Milia are most commonly seen on a baby's nose, chin or cheeks, though they may also occur in other areas, such as on the upper trunk and limbs.
Sometimes similar bumps appear on a baby's gums or the roof of the mouth. These are known as Epstein pearls. Some babies also develop baby acne, often characterized by small red bumps and pustules on the cheeks, chin and forehead, which can occur with or without milia.
When to see a doctor
If you're concerned about your baby's complexion or it doesn't clear up within three months, consult your baby's doctor.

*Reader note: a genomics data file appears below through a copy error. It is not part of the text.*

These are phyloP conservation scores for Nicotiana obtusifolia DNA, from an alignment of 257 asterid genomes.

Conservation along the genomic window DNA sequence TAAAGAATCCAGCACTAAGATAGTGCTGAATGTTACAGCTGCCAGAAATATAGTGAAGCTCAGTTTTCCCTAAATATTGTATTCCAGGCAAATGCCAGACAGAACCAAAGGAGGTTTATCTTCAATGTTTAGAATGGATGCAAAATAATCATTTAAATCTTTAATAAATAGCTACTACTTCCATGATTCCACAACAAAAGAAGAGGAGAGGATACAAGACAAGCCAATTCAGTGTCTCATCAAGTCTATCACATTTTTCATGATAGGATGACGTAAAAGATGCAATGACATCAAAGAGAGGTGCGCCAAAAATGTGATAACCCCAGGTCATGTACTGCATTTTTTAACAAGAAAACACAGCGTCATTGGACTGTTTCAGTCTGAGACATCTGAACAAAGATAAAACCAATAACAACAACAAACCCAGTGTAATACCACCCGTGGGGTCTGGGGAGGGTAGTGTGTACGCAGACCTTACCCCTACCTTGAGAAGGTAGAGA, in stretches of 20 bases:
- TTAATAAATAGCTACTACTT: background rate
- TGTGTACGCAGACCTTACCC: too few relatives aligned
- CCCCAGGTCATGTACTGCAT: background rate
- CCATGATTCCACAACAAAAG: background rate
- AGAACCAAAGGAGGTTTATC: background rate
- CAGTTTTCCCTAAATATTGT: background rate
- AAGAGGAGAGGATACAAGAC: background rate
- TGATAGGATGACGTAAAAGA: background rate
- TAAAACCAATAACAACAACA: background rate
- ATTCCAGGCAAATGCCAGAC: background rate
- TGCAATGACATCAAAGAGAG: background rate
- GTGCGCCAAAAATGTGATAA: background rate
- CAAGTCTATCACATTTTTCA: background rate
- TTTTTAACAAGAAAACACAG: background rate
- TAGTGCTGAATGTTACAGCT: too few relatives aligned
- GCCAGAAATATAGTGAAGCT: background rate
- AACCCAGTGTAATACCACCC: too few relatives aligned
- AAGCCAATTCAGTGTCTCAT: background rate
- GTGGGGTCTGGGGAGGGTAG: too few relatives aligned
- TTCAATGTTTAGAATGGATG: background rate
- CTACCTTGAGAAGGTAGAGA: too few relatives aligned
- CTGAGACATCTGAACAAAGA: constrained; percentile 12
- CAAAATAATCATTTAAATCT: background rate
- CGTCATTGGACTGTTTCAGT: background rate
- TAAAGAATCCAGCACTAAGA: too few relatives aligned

June 03, 2015
- Berk DR, et al. Milia: A review and classification. Journal of the American Academy of Dermatology. 2008;59:1050.
- Rashes and skin conditions. American Academy of Pediatrics. http://www.healthychildren.org/English/ages-stages/baby/bathing-skin-care/Pages/Rashes-and-Skin-Conditions.aspx. Accessed March 30, 2015.
- Hay WW, et al. Skin. In: Current Diagnosis & Treatment: Pediatrics. 22nd ed. New York, N.Y.: McGraw-Hill Education; 2014. http://www.accessmedicine.com. Accessed March 30, 2015.
- AskMayoExpert. Milia (pediatric). Rochester, Minn.: Mayo Foundation for Medical Education and Research; 2015.
- Hoecker JL (expert opinion). Mayo Clinic, Rochester, Minn. April 8, 2015.